New Jersey Lawmaker Seeks to Cap Public Adjuster Fees in Wake of Sandy

December 5, 2012

  • December 6, 2012 at 11:59 am
    Laureen says:
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    Hidden due to low comment rating. Click here to see.

    • December 6, 2012 at 1:42 pm
      caffiend says:
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      You wouldn’t happen to be a public adjuster would you? How can someone be a positive advocate if they take 30-50% of the claim payout.

      Doing the math, lets say someone gets offered an initial $70k for their home. They disagree, get a public adjuster who goes and gets the insurance company to pay out $100k. Depending on the percentage the insured agreed to, they are looking at only getting… wait for it… $70k on down to $50k. This is positive?

      • December 6, 2012 at 1:50 pm
        caffiend says:
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        It wouldn’t be a bad idea if they extended that proposed law to the lawyers as well (preventing them from getting more then 10% of any settlements) you might see some changes in the number of frivolous lawsuits being filed.

    • December 6, 2012 at 2:25 pm
      D says:
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      Public Adjusters are pure scuz that delay, inflate, and ultimately take away a percentage of the valuable dollars that should go to the insured. I wish NJ would cap them out of existence.

      • December 7, 2012 at 11:01 am
        Growl and says:
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        As long as they have the same authority for your business, I’m down with that

  • December 6, 2012 at 12:46 pm
    M. Prankster says:
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    AKA “the shark instinct” – preying on those most vulnerable and in need. Yikes!

  • December 6, 2012 at 2:11 pm
    Diane Fox says:
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    Why do you need a law? If someone wants to charge you more than you want to pay – how about just saying No!!! Having a public adjuster is an option, not a necessity. How about a law saying that lawyers can only charge 10%???

    • December 6, 2012 at 3:13 pm
      M. Prankster says:
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      Public adjusters tell the insured’s they will work so hard for them when as we insurance savvy people all know they work for THEMSELVES.

      They tout themselves as “watchdogs” of the insurance industry and sometimes frighten folks into entering a fee agreement with them.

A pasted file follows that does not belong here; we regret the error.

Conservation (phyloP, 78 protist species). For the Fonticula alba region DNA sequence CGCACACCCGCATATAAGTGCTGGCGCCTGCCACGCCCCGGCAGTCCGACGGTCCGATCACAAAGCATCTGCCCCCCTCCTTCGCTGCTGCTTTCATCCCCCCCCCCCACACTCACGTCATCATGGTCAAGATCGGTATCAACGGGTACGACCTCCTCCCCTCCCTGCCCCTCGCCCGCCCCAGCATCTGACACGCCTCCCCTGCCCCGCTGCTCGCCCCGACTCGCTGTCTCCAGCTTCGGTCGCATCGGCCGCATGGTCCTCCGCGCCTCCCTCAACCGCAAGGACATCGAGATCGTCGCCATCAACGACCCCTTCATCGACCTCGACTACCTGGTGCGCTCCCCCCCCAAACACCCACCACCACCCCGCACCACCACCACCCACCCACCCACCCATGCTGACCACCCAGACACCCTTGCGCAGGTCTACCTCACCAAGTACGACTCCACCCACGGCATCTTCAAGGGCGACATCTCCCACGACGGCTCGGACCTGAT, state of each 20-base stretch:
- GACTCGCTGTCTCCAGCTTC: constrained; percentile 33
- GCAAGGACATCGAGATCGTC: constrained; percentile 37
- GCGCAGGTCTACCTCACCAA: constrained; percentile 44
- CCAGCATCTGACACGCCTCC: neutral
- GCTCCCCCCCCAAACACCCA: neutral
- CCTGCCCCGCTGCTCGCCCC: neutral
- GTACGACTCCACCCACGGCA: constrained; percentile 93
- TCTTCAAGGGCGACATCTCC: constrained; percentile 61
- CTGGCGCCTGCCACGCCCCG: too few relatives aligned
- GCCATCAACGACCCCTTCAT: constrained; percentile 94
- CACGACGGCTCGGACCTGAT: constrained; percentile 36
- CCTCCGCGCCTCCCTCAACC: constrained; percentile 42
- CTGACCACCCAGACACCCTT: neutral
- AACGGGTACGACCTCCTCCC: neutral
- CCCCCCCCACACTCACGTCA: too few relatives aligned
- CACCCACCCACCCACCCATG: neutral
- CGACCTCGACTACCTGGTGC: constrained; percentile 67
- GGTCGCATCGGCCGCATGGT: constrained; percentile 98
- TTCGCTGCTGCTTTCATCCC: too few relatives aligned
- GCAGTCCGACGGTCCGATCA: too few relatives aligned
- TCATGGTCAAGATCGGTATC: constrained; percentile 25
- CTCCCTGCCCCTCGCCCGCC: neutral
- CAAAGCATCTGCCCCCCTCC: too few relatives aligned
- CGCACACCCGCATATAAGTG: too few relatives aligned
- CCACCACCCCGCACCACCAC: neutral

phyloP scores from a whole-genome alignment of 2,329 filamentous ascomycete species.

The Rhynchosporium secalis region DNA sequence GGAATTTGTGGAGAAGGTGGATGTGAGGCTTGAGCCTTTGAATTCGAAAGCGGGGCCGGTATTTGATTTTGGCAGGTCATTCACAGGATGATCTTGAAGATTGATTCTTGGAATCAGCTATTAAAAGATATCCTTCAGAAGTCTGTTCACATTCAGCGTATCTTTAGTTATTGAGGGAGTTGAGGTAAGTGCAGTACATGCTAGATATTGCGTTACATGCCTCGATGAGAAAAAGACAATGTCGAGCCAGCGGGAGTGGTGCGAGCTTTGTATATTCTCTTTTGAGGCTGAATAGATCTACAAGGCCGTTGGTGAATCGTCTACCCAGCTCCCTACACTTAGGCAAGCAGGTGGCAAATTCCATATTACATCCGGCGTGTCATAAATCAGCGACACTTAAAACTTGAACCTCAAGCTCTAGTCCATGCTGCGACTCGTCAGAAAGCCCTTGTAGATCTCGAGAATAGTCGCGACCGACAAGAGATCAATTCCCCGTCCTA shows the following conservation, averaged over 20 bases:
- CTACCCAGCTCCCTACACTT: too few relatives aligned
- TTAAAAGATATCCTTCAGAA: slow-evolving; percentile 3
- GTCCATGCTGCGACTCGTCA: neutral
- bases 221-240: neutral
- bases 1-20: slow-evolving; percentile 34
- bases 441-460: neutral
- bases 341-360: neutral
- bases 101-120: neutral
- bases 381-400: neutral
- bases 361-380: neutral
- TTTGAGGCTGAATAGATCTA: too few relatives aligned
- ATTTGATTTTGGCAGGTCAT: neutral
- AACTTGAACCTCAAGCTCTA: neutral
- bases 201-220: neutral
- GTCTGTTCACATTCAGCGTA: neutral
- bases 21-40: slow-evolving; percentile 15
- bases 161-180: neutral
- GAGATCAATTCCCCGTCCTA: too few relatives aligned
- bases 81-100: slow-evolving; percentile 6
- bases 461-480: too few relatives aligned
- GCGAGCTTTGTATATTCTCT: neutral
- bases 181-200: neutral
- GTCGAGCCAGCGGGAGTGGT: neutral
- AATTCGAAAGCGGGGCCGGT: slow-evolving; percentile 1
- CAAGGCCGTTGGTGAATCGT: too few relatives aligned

• December 6, 2012 at 7:00 pm
    Lou says:
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    I have been a public adjuster for over 20 years. Never charged anyone more than 12.5 percent for our services on the complete loss (that’s the cap in neighboring New York)(10% on most other states). That is plenty for most PA’s to handle your loss, cover expenses and make a profit on their services. If you don’t feel the percentage is reasonable, DONT SIGN THE CONTRACT! Call NAPIA or AAPIA and they will guide you to a public adjuster that will work for you at a reasonable price and based on the amount of work that your claim requires.

  • December 9, 2012 at 4:56 am
    don s says:
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    Everyone must understand that public adjusters are necessary. It is a true disgrace to see how insurance companies handle people when they are unaware of what they are entitled to and there’s no one to fight for them.. Please keep in mind that these complaints are just a small fraction of perhaps unsatisfied people. There are a large number of very satisfied consumers. Percentage caps should be limited to large losses only. Small losses and reopened claims deem higher % rates accordingly. If the 10% cap is enforced. There will be “no” advocates for people with smaller losses. I have seen many $700 settlements turn into $6500 settlements. Which couldn’t be accomplished without the expertise of a Public Adjuster. Like lawyers a public adjuster has to make a living and without the proper assistance a person can be denied and/or underpaid. Law makers need to investigate and understand how come and why before making hasty decisions.

  • December 13, 2012 at 7:02 pm
    Furrie Princess says:
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    Two questions: One – Where is the agent? Are they not out helping their clients? Two – Where is the state department overseeing insurance regulation? Do they not provide assistance to residents with claim problems? Fix those first, then in a disaster there is a way for the people with claims to receive adequate guidance and the insurance carriers won’t try to cut corners on claims.



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